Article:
When I was a kid I could play with my action figures for hours, developing simple stories in my head, all in an attempt to make sense of the smashing and gun noises that would accompany the battleground on my bedroom floor. And you know what? It worked.
I didn’t need a great script as long as I was able to give the fun I was having a little bit of foundation. I think the filmmakers behind G.I. Joe: Retaliation could learn a thing or two from childhood me – you need to give all of the explosions some context, but the end product should exist solely to provide the viewer entertainment.
There’s a loosely thrown together plot in Retaliation about the terrorist organization, Cobra, hijacking the White House and arming a deadly satellite in space. After framing the Joes for a secret-op gone wrong, all that’s left is for Storm Shadow to break the Commander out of prison in order to finalize the insidious scheme.
If the story stuck to this simple foundation, things might have actually worked. Granted, Cobra Commander’s plan isn’t very well thought out; in fact, it’s fair to call his evil plot convoluted and asinine. But it could work to push the action forward, if not for the plethora of side-plots about ninja betrayal, daddy issues, Bruce Willis, and a President in a bunker. Once you throw all that crap into the mix, all that’s left is a loud movie with too much going on to keep track of.
Admittedly I could overlook all of the story sins if the on-screen spectacle was visually engaging, and the characters themselves weren’t more annoying than cool. Banter between the Joes that’s supposed to provide comic relief is more embrassing than funny, and action that presents itself as epic fails to provide any real excitemement.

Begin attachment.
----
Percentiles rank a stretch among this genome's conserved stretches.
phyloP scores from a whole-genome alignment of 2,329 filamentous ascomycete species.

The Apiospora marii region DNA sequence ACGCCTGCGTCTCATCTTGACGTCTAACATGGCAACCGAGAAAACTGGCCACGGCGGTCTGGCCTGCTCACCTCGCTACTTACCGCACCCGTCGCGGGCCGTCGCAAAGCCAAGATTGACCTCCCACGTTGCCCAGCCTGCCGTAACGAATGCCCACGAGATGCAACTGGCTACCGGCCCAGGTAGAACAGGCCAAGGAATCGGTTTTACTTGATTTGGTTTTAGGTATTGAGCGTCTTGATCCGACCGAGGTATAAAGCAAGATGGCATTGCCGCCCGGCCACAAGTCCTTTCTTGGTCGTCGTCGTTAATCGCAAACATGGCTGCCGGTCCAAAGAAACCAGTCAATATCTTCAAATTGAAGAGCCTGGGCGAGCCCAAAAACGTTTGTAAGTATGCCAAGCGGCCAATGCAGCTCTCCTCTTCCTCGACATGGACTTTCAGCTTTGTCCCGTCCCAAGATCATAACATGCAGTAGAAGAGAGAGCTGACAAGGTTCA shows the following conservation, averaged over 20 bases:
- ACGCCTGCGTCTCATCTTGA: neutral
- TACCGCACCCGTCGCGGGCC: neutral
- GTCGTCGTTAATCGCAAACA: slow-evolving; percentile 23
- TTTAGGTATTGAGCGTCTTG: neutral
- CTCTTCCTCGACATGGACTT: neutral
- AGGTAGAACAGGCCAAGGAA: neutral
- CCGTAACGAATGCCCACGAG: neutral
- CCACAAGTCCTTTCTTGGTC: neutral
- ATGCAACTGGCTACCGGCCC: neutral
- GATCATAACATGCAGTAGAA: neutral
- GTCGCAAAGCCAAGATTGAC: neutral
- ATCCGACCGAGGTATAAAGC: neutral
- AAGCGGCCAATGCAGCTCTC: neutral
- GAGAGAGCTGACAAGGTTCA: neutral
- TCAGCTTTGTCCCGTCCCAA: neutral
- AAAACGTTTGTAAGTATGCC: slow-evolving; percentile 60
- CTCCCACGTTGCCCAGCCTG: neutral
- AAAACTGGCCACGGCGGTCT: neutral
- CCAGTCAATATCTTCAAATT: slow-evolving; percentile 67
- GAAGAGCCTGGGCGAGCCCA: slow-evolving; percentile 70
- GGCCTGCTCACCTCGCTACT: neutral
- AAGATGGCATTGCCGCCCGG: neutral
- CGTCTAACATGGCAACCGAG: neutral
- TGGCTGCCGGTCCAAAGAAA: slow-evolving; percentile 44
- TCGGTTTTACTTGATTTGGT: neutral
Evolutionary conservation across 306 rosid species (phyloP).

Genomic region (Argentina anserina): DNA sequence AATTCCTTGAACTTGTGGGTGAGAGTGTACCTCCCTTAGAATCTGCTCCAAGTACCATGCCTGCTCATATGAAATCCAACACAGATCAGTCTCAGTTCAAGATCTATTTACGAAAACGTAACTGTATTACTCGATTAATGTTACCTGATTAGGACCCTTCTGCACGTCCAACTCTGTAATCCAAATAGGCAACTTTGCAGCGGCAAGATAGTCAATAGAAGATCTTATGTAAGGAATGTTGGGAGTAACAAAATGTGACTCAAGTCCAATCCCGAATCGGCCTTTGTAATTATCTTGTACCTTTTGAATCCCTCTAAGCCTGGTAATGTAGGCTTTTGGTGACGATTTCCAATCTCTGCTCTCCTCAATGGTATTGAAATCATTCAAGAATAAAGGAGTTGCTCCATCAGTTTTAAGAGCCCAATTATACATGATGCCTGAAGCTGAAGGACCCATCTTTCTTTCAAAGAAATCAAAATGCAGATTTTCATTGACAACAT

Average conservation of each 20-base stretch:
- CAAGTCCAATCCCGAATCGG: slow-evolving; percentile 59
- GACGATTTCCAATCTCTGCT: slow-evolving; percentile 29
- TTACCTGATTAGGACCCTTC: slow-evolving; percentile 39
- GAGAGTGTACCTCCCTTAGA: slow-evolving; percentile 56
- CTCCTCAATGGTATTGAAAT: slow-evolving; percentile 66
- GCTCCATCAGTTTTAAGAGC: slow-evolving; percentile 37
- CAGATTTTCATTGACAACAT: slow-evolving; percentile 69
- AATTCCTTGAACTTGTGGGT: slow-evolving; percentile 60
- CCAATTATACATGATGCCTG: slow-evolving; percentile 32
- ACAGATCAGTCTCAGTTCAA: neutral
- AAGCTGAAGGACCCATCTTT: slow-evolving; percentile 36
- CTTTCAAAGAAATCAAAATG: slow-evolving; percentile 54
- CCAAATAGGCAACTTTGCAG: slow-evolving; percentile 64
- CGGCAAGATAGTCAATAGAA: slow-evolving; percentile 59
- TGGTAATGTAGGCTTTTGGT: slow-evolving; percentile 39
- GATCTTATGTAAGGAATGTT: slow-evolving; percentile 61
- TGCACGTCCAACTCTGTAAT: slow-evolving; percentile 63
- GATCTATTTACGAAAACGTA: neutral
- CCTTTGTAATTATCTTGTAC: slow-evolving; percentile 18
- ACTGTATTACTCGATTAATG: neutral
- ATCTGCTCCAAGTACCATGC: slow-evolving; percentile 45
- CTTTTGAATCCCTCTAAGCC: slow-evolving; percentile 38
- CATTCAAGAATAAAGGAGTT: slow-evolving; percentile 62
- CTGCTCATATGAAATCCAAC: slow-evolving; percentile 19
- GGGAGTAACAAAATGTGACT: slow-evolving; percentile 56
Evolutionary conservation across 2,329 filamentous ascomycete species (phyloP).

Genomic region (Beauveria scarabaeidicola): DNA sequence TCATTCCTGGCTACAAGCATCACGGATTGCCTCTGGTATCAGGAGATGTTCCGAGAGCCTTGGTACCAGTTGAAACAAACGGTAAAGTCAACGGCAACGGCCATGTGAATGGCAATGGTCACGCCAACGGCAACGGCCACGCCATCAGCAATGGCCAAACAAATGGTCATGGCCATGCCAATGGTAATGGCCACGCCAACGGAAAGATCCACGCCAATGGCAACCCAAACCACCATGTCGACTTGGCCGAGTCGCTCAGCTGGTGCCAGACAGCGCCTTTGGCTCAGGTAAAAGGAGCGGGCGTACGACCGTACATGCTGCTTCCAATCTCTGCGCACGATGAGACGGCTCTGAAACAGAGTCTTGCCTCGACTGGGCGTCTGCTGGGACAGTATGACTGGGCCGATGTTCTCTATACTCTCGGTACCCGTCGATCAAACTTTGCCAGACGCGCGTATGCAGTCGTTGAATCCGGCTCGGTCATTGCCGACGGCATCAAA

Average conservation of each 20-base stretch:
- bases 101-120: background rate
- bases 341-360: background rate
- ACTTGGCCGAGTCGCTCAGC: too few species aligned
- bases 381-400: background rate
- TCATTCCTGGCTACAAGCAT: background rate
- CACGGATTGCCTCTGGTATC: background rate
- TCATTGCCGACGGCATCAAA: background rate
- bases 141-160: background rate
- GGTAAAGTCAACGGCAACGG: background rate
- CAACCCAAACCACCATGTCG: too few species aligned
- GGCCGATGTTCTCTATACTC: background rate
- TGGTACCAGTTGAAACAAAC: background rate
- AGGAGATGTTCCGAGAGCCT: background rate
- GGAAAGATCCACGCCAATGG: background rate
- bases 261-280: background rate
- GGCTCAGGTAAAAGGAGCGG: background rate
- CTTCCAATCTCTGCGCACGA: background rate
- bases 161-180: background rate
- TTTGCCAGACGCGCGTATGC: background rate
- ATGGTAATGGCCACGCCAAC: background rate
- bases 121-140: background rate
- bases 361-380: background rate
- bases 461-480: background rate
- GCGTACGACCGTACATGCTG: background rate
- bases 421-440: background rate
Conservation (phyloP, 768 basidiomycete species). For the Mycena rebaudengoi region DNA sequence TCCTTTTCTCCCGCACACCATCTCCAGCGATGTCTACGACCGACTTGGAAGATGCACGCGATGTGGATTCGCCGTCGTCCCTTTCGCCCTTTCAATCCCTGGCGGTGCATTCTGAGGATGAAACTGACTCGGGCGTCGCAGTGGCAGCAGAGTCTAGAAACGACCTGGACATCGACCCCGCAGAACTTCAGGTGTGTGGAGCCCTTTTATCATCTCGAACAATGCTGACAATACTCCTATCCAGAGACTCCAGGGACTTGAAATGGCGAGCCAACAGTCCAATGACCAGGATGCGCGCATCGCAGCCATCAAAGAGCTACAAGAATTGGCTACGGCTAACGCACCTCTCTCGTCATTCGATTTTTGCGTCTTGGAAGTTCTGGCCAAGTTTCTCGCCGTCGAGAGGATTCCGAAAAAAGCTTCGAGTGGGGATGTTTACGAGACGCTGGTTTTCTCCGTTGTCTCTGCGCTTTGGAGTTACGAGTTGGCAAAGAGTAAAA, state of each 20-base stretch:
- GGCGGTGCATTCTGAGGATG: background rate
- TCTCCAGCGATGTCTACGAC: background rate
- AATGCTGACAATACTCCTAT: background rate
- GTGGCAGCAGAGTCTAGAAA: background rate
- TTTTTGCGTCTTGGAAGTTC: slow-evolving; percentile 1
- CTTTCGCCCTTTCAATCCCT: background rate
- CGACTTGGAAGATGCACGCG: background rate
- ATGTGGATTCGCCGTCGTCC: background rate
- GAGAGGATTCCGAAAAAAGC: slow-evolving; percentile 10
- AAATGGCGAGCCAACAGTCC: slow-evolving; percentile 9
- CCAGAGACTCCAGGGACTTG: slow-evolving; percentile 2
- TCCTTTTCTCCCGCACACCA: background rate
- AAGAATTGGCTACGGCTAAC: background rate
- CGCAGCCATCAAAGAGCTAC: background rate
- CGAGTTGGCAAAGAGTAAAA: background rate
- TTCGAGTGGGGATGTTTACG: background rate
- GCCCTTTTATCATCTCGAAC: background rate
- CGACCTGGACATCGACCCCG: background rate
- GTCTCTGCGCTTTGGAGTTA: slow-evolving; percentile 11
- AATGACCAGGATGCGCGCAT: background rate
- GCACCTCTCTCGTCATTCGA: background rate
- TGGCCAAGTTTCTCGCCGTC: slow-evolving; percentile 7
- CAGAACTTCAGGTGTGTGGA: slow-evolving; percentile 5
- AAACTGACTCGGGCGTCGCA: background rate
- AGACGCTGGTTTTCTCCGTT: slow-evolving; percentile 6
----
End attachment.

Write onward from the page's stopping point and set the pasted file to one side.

G.I. Joe: Retaliation is desperate to be a Michael Bay movie, but it lacks the talented direction necessary to pull off the roller-coaster of emotion that I think it’s going for. Somehow with a cast that features huge stars like Dwayne Johnson and Jonathan Pryce, the script still manages to fall flat, largely because it never follows through on anything. Best friends die, other characters learn dark secrets from their past, but nothing seems to carry over from one scene to the next, leaving no hope for any sort of meaningful build-up.
At one point Cobra eviscerates an entire city. Seconds after a lifeless model of London is destroyed before our eyes, I can’t help but realize that all the characters on screen seem over it. I suppose millions of people probably died, but I can’t be too sure because the ramifications of an event of this magnitude does not only go unanalyzed, it’s never mentioned again. Somehow this unconscionable act of genocide has no bearing on the overall plot whatsoever, something that is absolutely unbelievable to me.
The problem here is that Retaliation is a collection of big events, one after the other, and since none of these big events connect, the end result is pure chaos. So much happens in this movie, yet moments after the credits role you’ll be hard pressed to remember any of it. My complaint with G.I. Joe: The Rise of Cobra was that the it was ridiculously aimless, leaving me trying to make sense of all the noise instead of having fun. I think Retaliation has the same problem, and it’d be a stretch to say it’s much of an improvement over its predecessor.
How can it be this hard to make a live action G.I Joe flick? Throw some terrorists, fist fights, crazy vehicles, and America into a blender, and the result should be some stupid fun that fans of the classic cartoon can enjoy with a new generation. You have to wonder if the creators behind these pair of terrible G.I. Joe movies have forgotten what it’s like to be a kid – films based on toys should only provide some escapism, much like the classic cartoon did. Once you start trying to throw about three scripts worth of plot into one action-figure-inspired affair, you end up with something that’s too epically dumb to enjoy at any age.